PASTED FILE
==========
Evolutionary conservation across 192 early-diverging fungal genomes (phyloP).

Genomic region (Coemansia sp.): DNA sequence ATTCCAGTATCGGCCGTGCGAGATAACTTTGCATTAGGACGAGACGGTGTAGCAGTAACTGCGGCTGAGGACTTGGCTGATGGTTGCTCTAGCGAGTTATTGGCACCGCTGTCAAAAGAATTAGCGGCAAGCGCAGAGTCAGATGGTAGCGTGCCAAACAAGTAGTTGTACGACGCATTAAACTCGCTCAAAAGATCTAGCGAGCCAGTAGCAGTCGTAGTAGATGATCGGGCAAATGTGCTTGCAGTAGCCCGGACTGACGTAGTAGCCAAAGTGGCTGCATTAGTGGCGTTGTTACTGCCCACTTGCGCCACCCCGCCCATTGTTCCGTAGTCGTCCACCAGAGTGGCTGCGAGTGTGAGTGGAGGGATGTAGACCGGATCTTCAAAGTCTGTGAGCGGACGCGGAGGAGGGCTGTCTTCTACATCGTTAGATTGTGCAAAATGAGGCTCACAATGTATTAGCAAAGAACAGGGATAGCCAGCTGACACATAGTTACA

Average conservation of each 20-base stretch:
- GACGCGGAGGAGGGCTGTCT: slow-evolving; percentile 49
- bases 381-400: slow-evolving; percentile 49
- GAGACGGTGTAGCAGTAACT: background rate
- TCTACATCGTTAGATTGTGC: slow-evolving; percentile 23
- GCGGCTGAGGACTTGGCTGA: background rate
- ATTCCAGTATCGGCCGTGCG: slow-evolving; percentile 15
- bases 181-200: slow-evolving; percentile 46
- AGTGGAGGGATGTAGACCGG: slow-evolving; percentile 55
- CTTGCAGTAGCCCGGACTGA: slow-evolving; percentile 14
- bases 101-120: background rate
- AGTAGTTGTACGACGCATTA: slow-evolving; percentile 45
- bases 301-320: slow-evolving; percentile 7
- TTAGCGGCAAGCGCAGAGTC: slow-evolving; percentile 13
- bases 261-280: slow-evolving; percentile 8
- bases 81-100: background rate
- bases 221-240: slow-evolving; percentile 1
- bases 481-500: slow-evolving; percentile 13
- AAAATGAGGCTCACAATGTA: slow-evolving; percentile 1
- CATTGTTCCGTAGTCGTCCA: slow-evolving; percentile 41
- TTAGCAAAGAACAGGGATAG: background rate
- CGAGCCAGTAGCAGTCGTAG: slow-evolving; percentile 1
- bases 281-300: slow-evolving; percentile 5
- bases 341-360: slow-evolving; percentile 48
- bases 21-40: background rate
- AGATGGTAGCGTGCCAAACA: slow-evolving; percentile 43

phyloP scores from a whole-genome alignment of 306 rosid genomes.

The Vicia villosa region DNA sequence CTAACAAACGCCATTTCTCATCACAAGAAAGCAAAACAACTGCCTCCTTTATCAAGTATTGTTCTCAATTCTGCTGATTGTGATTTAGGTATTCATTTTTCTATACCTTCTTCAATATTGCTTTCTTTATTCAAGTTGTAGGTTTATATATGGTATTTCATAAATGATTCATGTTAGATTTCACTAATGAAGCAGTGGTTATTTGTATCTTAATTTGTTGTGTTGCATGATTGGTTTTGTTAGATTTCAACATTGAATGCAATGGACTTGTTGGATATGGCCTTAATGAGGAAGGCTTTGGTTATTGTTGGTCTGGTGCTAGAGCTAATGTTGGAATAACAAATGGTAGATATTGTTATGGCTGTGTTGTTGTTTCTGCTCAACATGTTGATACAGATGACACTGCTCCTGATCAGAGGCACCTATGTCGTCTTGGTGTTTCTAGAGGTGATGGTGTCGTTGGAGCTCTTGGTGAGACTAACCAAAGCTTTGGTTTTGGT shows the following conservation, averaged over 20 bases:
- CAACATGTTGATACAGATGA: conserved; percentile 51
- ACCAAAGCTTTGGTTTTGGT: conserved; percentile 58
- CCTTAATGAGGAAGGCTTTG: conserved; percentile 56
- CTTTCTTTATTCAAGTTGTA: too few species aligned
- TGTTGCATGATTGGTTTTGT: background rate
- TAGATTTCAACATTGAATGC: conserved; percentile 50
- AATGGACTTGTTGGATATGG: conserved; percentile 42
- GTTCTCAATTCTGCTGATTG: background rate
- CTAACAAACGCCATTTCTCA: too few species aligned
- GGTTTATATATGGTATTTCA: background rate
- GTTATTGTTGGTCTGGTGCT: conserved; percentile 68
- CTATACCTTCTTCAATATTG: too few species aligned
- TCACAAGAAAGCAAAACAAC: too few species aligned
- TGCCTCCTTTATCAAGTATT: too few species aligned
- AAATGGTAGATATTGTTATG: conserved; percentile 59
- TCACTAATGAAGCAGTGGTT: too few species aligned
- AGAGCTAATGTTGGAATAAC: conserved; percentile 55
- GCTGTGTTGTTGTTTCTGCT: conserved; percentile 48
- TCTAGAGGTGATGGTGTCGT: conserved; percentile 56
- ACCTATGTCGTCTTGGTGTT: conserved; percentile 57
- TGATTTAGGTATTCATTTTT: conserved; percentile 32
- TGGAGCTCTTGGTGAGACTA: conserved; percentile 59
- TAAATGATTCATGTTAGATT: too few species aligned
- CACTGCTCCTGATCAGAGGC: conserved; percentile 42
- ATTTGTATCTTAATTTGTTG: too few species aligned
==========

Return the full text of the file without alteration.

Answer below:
Evolutionary conservation across 192 early-diverging fungal genomes (phyloP).

Genomic region (Coemansia sp.): DNA sequence ATTCCAGTATCGGCCGTGCGAGATAACTTTGCATTAGGACGAGACGGTGTAGCAGTAACTGCGGCTGAGGACTTGGCTGATGGTTGCTCTAGCGAGTTATTGGCACCGCTGTCAAAAGAATTAGCGGCAAGCGCAGAGTCAGATGGTAGCGTGCCAAACAAGTAGTTGTACGACGCATTAAACTCGCTCAAAAGATCTAGCGAGCCAGTAGCAGTCGTAGTAGATGATCGGGCAAATGTGCTTGCAGTAGCCCGGACTGACGTAGTAGCCAAAGTGGCTGCATTAGTGGCGTTGTTACTGCCCACTTGCGCCACCCCGCCCATTGTTCCGTAGTCGTCCACCAGAGTGGCTGCGAGTGTGAGTGGAGGGATGTAGACCGGATCTTCAAAGTCTGTGAGCGGACGCGGAGGAGGGCTGTCTTCTACATCGTTAGATTGTGCAAAATGAGGCTCACAATGTATTAGCAAAGAACAGGGATAGCCAGCTGACACATAGTTACA

Average conservation of each 20-base stretch:
- GACGCGGAGGAGGGCTGTCT: slow-evolving; percentile 49
- bases 381-400: slow-evolving; percentile 49
- GAGACGGTGTAGCAGTAACT: background rate
- TCTACATCGTTAGATTGTGC: slow-evolving; percentile 23
- GCGGCTGAGGACTTGGCTGA: background rate
- ATTCCAGTATCGGCCGTGCG: slow-evolving; percentile 15
- bases 181-200: slow-evolving; percentile 46
- AGTGGAGGGATGTAGACCGG: slow-evolving; percentile 55
- CTTGCAGTAGCCCGGACTGA: slow-evolving; percentile 14
- bases 101-120: background rate
- AGTAGTTGTACGACGCATTA: slow-evolving; percentile 45
- bases 301-320: slow-evolving; percentile 7
- TTAGCGGCAAGCGCAGAGTC: slow-evolving; percentile 13
- bases 261-280: slow-evolving; percentile 8
- bases 81-100: background rate
- bases 221-240: slow-evolving; percentile 1
- bases 481-500: slow-evolving; percentile 13
- AAAATGAGGCTCACAATGTA: slow-evolving; percentile 1
- CATTGTTCCGTAGTCGTCCA: slow-evolving; percentile 41
- TTAGCAAAGAACAGGGATAG: background rate
- CGAGCCAGTAGCAGTCGTAG: slow-evolving; percentile 1
- bases 281-300: slow-evolving; percentile 5
- bases 341-360: slow-evolving; percentile 48
- bases 21-40: background rate
- AGATGGTAGCGTGCCAAACA: slow-evolving; percentile 43

phyloP scores from a whole-genome alignment of 306 rosid genomes.

The Vicia villosa region DNA sequence CTAACAAACGCCATTTCTCATCACAAGAAAGCAAAACAACTGCCTCCTTTATCAAGTATTGTTCTCAATTCTGCTGATTGTGATTTAGGTATTCATTTTTCTATACCTTCTTCAATATTGCTTTCTTTATTCAAGTTGTAGGTTTATATATGGTATTTCATAAATGATTCATGTTAGATTTCACTAATGAAGCAGTGGTTATTTGTATCTTAATTTGTTGTGTTGCATGATTGGTTTTGTTAGATTTCAACATTGAATGCAATGGACTTGTTGGATATGGCCTTAATGAGGAAGGCTTTGGTTATTGTTGGTCTGGTGCTAGAGCTAATGTTGGAATAACAAATGGTAGATATTGTTATGGCTGTGTTGTTGTTTCTGCTCAACATGTTGATACAGATGACACTGCTCCTGATCAGAGGCACCTATGTCGTCTTGGTGTTTCTAGAGGTGATGGTGTCGTTGGAGCTCTTGGTGAGACTAACCAAAGCTTTGGTTTTGGT shows the following conservation, averaged over 20 bases:
- CAACATGTTGATACAGATGA: conserved; percentile 51
- ACCAAAGCTTTGGTTTTGGT: conserved; percentile 58
- CCTTAATGAGGAAGGCTTTG: conserved; percentile 56
- CTTTCTTTATTCAAGTTGTA: too few species aligned
- TGTTGCATGATTGGTTTTGT: background rate
- TAGATTTCAACATTGAATGC: conserved; percentile 50
- AATGGACTTGTTGGATATGG: conserved; percentile 42
- GTTCTCAATTCTGCTGATTG: background rate
- CTAACAAACGCCATTTCTCA: too few species aligned
- GGTTTATATATGGTATTTCA: background rate
- GTTATTGTTGGTCTGGTGCT: conserved; percentile 68
- CTATACCTTCTTCAATATTG: too few species aligned
- TCACAAGAAAGCAAAACAAC: too few species aligned
- TGCCTCCTTTATCAAGTATT: too few species aligned
- AAATGGTAGATATTGTTATG: conserved; percentile 59
- TCACTAATGAAGCAGTGGTT: too few species aligned
- AGAGCTAATGTTGGAATAAC: conserved; percentile 55
- GCTGTGTTGTTGTTTCTGCT: conserved; percentile 48
- TCTAGAGGTGATGGTGTCGT: conserved; percentile 56
- ACCTATGTCGTCTTGGTGTT: conserved; percentile 57
- TGATTTAGGTATTCATTTTT: conserved; percentile 32
- TGGAGCTCTTGGTGAGACTA: conserved; percentile 59
- TAAATGATTCATGTTAGATT: too few species aligned
- CACTGCTCCTGATCAGAGGC: conserved; percentile 42
- ATTTGTATCTTAATTTGTTG: too few species aligned